A Guide To The Perfusion Index In Pulse Oximeters
Have you ever wondered what the Perfusion Index numbers in your pulse oximeters mean? What exactly is Perfusion Index and what does it tell you about your health? This article aims to address these questions so you can better understand what the Perfusion Index is all about.
In a nutshell, Perfusion Index (PI) is basically the ratio measuring pulsatile blood flow as compared to non-pulsatile blood flow within an individual’s peripheral tissue, usually the fingertip, ear lobe or toe. PI indicates the strength of the pulse and can range between 0.02% in weak pulses to 20% in extremely strong pulses. This Perfusion Index can vary due to many factors, and hence is difficult to outline a healthy and unhealthy level as every patient has their own “normal” level of perfusion index.
Perfusion Index and pulse oximeters
Most of the time, the Perfusion Index levels is monitored the use of a pulse oximeters. In fact, Perfusion Index can be used as an indicator of reliability of the pulse oximeter reading. Should the perfusion index reading be under0.4%, it usually means that the reading on the oximeter can be unreliable. Common reasons of poor perfusion include diabetes, obesity, blood clots and peripheral artery diseases.
For these people, it is essential to have a reliable oximeter that is designed and suited for low PI readings. In most pulse oximeters, there is a Plethysmograph available, and it is basically a graphic representation of the levels of perfusion index.
Applications and uses of the Perfusion Index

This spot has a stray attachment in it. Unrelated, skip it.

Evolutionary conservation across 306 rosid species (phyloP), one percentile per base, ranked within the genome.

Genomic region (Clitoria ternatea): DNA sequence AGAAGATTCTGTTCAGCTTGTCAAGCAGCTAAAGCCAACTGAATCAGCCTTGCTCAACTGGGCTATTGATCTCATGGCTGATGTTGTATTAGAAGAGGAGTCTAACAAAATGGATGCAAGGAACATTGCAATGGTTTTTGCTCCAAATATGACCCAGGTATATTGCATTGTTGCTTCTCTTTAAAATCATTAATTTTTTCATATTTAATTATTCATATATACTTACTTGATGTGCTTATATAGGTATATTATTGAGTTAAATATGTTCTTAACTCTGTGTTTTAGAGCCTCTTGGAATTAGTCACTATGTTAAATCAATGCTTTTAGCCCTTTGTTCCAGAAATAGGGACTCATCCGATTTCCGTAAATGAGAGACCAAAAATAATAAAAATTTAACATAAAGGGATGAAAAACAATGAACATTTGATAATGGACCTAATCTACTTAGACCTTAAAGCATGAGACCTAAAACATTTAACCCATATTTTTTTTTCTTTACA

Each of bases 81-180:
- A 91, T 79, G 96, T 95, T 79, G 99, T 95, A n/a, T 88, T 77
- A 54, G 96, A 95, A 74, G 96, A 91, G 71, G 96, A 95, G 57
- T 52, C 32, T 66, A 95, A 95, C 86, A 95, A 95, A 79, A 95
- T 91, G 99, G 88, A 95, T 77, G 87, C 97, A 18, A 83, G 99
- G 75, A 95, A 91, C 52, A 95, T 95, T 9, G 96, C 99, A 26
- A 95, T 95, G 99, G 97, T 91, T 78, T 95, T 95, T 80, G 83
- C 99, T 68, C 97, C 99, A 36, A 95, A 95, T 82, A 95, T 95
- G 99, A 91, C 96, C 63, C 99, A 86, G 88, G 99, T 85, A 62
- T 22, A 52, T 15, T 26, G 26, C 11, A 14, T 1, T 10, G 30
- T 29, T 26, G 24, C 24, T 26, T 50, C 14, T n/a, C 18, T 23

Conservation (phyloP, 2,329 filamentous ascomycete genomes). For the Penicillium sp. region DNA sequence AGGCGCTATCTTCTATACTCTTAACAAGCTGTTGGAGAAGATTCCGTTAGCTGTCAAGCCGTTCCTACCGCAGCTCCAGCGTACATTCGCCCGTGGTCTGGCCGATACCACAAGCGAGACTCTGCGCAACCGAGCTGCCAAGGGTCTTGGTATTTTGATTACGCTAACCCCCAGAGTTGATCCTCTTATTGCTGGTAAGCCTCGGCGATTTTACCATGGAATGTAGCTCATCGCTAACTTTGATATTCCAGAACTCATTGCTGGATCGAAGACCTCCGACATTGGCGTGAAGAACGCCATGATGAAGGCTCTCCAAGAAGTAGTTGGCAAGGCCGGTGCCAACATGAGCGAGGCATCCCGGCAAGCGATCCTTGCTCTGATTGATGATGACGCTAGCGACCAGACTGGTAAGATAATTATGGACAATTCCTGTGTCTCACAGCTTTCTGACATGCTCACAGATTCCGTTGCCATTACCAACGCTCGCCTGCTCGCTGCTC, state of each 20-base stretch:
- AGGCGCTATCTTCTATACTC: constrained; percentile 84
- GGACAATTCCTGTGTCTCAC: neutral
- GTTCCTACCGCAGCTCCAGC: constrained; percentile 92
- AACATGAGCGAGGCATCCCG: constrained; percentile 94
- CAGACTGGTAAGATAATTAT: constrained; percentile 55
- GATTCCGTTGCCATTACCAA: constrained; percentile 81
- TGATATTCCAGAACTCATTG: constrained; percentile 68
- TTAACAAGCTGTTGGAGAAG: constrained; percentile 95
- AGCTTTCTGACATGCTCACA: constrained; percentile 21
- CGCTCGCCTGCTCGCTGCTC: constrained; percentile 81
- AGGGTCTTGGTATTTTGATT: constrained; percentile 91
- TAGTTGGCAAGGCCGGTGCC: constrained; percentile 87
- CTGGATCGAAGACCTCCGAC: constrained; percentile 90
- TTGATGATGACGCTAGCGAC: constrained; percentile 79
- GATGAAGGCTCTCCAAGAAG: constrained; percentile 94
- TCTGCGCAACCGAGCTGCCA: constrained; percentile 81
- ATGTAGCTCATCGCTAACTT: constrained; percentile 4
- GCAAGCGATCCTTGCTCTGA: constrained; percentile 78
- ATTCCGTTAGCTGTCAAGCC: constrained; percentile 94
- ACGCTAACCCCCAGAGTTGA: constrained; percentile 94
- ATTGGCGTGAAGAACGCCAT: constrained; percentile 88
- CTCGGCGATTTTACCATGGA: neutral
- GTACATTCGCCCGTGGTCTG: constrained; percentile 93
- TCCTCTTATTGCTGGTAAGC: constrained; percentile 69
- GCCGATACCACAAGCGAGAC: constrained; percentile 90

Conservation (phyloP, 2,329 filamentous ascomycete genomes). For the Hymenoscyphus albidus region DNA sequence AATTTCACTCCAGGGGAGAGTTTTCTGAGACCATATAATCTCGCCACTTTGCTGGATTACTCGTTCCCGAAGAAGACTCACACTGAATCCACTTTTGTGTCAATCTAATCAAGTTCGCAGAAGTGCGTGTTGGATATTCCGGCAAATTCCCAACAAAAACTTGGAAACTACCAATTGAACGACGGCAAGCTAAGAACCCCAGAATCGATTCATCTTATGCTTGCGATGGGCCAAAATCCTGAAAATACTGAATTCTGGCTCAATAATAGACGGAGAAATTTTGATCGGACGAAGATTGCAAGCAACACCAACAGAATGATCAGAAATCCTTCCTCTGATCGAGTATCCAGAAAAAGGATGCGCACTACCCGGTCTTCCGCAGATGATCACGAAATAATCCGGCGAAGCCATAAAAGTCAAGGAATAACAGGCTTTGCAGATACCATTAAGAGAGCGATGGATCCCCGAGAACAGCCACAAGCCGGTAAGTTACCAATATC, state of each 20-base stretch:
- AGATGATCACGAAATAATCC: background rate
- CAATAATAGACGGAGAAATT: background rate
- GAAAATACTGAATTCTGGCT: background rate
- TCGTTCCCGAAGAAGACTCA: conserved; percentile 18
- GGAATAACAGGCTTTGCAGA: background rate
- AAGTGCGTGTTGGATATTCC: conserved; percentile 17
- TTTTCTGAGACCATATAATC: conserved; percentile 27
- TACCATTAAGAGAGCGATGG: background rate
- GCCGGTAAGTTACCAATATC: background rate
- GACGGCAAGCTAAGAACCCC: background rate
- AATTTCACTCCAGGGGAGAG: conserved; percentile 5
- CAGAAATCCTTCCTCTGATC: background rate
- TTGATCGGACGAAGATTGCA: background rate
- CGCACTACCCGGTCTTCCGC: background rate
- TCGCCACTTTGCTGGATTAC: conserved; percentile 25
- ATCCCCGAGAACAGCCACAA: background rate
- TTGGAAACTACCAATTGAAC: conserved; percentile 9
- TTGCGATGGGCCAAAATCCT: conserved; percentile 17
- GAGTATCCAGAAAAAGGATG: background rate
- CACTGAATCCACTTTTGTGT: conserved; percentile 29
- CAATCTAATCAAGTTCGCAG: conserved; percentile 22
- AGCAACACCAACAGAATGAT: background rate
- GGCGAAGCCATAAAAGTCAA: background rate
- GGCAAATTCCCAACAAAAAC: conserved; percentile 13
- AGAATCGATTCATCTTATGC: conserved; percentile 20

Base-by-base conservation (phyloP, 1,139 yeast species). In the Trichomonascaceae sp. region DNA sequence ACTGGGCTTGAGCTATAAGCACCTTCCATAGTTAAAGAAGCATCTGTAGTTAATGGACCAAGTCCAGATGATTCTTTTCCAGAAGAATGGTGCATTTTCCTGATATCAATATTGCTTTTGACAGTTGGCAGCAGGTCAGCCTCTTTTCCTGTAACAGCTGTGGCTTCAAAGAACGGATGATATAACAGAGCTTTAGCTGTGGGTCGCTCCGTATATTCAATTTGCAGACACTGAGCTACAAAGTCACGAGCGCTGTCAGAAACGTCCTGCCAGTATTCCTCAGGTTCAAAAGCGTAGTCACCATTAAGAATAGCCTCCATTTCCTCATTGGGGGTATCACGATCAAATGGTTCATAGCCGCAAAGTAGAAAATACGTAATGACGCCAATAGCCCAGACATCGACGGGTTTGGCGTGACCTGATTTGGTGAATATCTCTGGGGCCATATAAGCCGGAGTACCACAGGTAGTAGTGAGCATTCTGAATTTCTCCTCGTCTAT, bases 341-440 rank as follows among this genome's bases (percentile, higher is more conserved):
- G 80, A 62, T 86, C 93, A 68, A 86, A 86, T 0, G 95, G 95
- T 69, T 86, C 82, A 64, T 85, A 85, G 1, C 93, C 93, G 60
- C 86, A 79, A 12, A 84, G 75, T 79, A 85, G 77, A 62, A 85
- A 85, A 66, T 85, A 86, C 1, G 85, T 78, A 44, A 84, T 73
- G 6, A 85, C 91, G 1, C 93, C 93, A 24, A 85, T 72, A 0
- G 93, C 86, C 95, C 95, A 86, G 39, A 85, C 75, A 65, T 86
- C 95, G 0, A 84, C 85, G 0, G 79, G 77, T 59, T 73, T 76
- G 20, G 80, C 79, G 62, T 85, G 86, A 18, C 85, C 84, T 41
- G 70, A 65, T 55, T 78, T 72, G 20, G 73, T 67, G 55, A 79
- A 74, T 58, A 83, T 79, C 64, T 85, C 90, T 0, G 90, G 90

In most hospitals, a perfusion index is used along with other parameters to monitor patients who are critically ill. Over the years, studies have proved that Perfusion Index readings have a high correlation with the refill time of capillaries as well as central-to-toe differences in temperature.
For newborn babies in intensive care, a low PI reading is objective and used as an accurate measure of acute illness. In this case, it is a preferred approach as compared to qualitative ones like foot warmth.
Furthermore, Perfusion Index can also act as a form of early warning for possible anesthetic failure. Once again, studies have proved a correlation between an increase in Perfusion Index levels and dilation of the peripheral blood vessel, which usually occurs just before anesthesia. Lacking this spike in peripheral blood vessel results in a lack of the anesthetic effect.
Even as of now, clinical applications are still being discovered as to how perfusion index levels can be applied in the medical industry.
Purchase Pulse Rate Oximeters to Monitor Your Perfusion Index
For those who seek an oximeter that can accurately measure your perfusion index, or just want to monitor your health, oxygen levels and heart rate, you can make use of a fingertip pulse oximeter from LOOKEE® Tech. The LOOKEE® Tech fingertip pulse oximeter is Health Canada and FDA approved and features a large OLED screen for easy reading purposes.Should you have any concerns or questions about pulse oximeters and perfusion index, feel free to contact us today!